Steam provided unparalleled power and speed to production, which, according to historians, greatly increased production, and therefore, profits, as well as wages. But there were unintended changes, both in economic growth, and social change. In both the U.K. and the U.S., the Industrial Revolution created a shift from an agrarian-based market economy, to a city-based consumer economy, and the drastic rise of the wage-earning class.

As has always been the case in capitalistic societies, income and wealth were not evenly distributed. And while the revolution transformed America to a consumer economy. Factory owners and managers exploited wage earners to such an extent that, in Great Britain, authors, such as Charles Dickens, began to publish books and stories on the corruption and exploitation of the systems; “Oliver Twist” is just one example of the works that set out to expose the exploitation of the factory system, as well as its contribution to abject poverty in cities like London and Birmingham. In the United States, the first strike among textile workers who protested wage and factory conditions, occurred in 1824. Supposedly, the textile mills of Lowell, Massachusetts were model mills, but like British mills, they frequently employed children as young as eight years old, and young single women, to work 10-12 hour shifts, six days per week, and when children could not perform to demands of “mill masters,” it was an acceptable practice to beat them.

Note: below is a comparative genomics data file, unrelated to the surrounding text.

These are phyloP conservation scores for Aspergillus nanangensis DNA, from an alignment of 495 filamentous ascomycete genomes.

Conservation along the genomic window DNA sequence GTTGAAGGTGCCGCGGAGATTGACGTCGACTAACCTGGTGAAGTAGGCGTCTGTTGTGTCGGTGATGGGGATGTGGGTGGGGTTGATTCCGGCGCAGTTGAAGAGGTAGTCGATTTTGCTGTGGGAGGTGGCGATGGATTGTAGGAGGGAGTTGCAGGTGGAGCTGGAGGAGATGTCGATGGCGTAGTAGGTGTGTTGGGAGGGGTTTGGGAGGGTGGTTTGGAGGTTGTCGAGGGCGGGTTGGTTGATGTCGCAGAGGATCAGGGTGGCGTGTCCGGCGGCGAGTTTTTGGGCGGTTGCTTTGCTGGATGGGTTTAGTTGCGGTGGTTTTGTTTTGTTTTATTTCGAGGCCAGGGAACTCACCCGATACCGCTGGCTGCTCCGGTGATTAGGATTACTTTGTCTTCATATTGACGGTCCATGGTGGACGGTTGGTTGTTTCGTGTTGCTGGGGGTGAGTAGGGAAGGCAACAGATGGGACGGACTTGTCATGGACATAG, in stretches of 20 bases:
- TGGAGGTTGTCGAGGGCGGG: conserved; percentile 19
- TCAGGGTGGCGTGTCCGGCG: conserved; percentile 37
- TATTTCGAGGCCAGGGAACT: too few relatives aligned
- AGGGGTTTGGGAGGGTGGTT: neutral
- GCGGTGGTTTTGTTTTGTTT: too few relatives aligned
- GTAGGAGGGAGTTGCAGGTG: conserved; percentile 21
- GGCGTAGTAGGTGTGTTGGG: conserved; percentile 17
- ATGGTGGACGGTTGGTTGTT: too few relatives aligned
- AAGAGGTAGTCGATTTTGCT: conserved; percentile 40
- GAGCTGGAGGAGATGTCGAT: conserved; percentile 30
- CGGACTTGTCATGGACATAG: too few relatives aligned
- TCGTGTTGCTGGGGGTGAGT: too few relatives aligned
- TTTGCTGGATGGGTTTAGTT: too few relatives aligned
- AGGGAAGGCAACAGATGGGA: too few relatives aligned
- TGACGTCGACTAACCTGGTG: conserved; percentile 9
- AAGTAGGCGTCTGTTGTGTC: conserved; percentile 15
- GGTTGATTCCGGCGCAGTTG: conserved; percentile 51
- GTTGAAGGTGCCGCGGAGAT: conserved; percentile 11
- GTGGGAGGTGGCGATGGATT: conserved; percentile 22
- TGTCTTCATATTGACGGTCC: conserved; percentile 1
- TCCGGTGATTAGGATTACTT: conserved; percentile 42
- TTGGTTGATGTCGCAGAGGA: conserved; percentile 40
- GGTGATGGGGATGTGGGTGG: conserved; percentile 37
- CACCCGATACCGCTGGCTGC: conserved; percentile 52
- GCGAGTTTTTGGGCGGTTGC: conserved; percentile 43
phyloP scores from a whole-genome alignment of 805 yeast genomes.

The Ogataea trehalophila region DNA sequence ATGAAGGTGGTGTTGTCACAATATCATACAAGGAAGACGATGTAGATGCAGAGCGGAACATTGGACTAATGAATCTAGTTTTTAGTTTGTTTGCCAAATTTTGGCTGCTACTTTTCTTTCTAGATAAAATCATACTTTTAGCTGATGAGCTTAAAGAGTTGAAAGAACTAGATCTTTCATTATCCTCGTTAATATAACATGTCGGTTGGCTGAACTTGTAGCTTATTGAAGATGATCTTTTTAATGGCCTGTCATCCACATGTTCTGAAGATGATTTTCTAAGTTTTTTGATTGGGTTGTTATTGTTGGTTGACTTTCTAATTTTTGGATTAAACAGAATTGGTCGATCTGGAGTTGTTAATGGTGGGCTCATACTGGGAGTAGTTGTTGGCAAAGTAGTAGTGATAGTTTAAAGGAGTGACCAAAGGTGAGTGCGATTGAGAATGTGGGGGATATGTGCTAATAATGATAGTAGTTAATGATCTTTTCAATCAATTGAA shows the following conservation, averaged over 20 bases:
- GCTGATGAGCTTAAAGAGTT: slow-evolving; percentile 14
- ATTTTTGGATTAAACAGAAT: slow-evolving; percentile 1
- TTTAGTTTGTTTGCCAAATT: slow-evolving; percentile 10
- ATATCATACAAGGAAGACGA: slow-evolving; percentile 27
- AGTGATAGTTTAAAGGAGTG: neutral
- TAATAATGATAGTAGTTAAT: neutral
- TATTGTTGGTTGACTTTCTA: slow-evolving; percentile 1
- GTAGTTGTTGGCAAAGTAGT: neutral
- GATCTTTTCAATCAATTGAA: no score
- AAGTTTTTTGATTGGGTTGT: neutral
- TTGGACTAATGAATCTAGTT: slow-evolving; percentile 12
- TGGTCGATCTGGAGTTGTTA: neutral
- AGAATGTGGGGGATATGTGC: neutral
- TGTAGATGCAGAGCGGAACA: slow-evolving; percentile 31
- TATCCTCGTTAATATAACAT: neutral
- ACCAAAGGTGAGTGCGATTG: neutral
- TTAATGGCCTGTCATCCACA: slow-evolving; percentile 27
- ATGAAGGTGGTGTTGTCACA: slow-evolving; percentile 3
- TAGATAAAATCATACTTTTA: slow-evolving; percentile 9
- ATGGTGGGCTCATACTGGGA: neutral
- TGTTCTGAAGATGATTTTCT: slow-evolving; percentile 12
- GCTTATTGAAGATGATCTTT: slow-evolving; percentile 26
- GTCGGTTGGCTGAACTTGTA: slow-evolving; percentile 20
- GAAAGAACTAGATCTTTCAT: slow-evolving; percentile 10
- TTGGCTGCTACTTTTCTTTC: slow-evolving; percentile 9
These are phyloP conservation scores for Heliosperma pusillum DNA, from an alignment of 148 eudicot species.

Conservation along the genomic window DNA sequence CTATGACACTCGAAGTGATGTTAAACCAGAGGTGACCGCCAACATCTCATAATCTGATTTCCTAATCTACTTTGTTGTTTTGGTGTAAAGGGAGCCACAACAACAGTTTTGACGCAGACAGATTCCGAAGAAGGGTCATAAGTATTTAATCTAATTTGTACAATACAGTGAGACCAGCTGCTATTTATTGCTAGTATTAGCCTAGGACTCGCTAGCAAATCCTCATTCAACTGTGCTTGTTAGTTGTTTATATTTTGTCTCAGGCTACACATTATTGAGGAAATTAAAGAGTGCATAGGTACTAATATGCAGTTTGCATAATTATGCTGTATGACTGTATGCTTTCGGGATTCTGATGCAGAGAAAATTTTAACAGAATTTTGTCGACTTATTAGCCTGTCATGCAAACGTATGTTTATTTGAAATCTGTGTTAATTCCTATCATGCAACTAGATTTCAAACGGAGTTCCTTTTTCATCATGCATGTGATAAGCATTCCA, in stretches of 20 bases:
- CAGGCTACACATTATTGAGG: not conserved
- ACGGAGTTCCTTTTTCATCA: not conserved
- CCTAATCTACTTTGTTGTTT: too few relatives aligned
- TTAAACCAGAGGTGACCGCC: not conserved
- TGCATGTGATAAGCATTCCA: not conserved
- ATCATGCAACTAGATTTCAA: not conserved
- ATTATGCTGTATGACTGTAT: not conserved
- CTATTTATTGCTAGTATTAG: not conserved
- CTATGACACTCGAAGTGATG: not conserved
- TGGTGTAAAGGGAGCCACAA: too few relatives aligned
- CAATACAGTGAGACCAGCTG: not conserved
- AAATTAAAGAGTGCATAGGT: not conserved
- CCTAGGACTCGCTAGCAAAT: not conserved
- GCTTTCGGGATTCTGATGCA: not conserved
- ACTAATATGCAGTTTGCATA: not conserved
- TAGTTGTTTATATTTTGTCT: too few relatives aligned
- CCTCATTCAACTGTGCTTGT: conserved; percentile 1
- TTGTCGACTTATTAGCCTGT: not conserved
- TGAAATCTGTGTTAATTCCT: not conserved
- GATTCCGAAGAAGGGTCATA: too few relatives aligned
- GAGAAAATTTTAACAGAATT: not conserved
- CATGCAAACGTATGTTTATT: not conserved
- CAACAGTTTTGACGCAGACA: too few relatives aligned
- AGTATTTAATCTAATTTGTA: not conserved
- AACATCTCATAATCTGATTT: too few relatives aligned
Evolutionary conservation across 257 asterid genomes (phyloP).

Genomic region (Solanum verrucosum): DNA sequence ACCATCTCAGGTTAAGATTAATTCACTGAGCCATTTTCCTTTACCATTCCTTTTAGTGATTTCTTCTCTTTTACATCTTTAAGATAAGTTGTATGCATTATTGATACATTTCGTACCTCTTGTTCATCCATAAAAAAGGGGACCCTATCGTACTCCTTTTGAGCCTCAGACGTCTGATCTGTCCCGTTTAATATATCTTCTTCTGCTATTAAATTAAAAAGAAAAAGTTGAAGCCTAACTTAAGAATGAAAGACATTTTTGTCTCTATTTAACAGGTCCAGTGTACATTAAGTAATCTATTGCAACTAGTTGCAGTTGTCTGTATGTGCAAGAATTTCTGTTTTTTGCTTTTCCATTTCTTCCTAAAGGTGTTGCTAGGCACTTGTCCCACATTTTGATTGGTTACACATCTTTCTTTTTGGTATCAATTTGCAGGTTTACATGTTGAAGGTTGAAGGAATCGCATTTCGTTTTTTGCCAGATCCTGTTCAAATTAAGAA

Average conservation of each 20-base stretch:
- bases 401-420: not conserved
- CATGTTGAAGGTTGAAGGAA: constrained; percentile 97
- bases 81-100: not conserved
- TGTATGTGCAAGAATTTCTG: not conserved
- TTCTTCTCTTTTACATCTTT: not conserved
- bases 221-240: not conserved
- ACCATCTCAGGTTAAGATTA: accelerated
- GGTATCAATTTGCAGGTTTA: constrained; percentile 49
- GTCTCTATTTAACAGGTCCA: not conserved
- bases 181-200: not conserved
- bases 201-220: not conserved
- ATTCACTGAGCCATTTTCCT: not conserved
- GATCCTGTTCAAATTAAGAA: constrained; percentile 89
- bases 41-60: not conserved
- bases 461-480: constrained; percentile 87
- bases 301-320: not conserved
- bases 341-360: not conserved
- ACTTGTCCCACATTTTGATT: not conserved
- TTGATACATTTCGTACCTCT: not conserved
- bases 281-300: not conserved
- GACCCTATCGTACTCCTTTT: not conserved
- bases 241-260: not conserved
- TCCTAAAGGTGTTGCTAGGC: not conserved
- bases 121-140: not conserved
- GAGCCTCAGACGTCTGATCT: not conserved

While slavery was a contentious issue in northern U.S., the contention was something of a hypocrisy. In the south, slaves were not paid, but in exchange for their labor, they received housing, clothing, food, and (some) health care. In the north, wager earners were paid for their labor, but but very seldom enough to provide themselves with adequate food, shelter, clothing, and medical care. Management, of course, did not receive wages; they received salaries.